Presentation on theme: "The Community of Celebration The origins of the Community of Celebration lie in a movement of the Holy Spirit at the Episcopal Church of the Redeemer,"— Presentation transcript:
The Community of Celebration The origins of the Community of Celebration lie in a movement of the Holy Spirit at the Episcopal Church of the Redeemer, Houston, Texas, beginning in the mid-1960s.
Contemporaries in the church at large spoke of it as a new way of living.
Christians across the world were captivated and inspired, both by the extraordinary power of worship
and by the extended family life style which had been adopted by hundreds of people as a means of serving God. Those involved experienced the risen Christ as a palpable presence among them.
In 1972 the Bishop of Coventry invited an extended household to move to his diocese and see if this new way of living might catch on in the Church of England.
A year later we had outgrown our Coventry property and moved to Yeldall Manor in Berkshire.
After 2 years at Yeldall, the Community moved to the Isle of Cumbrae off the west coast of Scotland.
In 1985, the Community heard God call us to leave our island home of 10 years and to move back to our urban roots,
and we decided to relocate to the USA. We exchanged this…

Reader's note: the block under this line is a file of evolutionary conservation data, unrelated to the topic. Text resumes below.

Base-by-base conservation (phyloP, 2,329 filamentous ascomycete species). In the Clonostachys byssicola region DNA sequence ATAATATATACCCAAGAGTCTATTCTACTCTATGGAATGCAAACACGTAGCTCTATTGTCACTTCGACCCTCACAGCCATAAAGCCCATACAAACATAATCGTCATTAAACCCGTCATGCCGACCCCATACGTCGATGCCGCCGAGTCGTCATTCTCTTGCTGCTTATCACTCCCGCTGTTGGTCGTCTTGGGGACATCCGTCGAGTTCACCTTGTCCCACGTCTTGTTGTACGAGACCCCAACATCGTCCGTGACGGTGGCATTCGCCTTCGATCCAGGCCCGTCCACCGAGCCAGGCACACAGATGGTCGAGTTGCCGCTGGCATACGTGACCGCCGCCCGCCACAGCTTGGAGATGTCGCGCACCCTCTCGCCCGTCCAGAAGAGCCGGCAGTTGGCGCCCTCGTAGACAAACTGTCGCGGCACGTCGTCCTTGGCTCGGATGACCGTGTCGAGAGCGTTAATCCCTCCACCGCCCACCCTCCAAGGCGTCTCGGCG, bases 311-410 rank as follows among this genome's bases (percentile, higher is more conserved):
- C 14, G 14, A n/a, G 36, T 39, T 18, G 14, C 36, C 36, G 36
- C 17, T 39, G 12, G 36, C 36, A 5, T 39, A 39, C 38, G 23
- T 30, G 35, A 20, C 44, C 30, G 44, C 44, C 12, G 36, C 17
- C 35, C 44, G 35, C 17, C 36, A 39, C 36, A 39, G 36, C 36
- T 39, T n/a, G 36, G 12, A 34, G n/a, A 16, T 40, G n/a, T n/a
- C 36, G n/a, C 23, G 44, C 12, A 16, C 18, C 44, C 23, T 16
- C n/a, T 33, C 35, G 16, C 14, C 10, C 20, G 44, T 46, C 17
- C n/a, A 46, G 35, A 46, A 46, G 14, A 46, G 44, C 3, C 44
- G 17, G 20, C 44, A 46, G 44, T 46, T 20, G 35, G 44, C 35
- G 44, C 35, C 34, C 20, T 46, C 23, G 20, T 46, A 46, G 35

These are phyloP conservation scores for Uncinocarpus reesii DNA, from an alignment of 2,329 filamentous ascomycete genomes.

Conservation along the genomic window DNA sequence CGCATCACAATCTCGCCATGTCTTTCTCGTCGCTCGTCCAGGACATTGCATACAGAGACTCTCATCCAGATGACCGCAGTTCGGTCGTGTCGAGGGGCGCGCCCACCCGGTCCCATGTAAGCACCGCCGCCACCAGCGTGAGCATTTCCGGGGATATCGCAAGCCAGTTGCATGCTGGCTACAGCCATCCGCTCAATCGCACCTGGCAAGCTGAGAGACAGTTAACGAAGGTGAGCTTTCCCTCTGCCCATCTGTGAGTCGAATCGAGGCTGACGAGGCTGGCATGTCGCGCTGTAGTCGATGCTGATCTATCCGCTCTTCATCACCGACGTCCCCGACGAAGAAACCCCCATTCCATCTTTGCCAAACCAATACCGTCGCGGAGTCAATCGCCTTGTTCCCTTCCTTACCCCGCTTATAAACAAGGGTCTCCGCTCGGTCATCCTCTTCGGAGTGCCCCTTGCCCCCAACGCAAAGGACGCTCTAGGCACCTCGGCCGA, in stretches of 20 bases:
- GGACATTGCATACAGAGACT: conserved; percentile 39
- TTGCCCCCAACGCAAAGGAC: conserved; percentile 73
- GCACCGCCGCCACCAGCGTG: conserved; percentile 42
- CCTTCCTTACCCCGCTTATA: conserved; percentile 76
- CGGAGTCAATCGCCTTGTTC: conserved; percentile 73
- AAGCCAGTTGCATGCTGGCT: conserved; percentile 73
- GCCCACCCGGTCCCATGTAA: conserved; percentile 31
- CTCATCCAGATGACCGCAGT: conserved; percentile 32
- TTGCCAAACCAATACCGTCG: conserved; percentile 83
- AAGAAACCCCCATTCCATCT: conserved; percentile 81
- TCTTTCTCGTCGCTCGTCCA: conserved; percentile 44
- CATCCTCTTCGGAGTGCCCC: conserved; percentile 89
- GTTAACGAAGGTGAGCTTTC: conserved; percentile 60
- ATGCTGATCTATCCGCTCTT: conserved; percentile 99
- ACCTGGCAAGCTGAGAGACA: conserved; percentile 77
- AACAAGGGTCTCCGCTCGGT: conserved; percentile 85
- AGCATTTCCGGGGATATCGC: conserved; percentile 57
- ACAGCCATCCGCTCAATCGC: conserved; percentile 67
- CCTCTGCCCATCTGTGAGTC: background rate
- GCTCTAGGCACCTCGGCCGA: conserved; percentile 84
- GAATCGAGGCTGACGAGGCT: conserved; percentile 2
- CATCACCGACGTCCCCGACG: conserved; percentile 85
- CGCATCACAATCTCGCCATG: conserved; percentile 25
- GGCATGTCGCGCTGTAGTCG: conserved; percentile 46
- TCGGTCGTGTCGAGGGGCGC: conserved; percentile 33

Aliquippa was a town devastated by the recent closure of its steel mill.
The streetscape resembled a ghost town. It was a place dominated by unemployment, poverty and social problems.
The Community bought a disused funeral home and renovated it for office and chapel space.
Next to the office we also bought the 12 rowhouses which had fallen into decay. They required an enormous amount of renovation work.
Just down the street from the rowhouses, All Saints Episcopal Church was in great need after 80% of the congregation had left 6 months before to plant an Episcopal church in a new suburb. The Community joined with the remnant congregation to be a Christian presence in the neighborhood.
Soon we were involved in supporting local people protesting the mill closure and loss of pensions and medical benefits. This march on Palm Sunday 1987
had great historical significance as it was exactly 50 years after the Wagner Act was upheld by the Supreme Court giving the workers at the Aliquippa mill the right to organize into a union.
The closing of All Saints Church in 1999 gave us the green light to pursue our dream of building a chapel more suitable for the needs of a Benedictine community. This signaled a new direction:
We would invite individuals and groups to experience our life and mission first hand rather than our traveling to them. The chapel is nestled between the office and rowhouses.
Everything is movable, so we can accommodate many different arrangements. This is the setting for the Morning, Noon, and Evening Prayer offices.
In 2003 we dedicated the Chapel of the Holy Spirit in a joyous celebration that began with a procession reminiscent of our time in Scotland.
We gave thanks to God for providing such a gracious space in which to worship,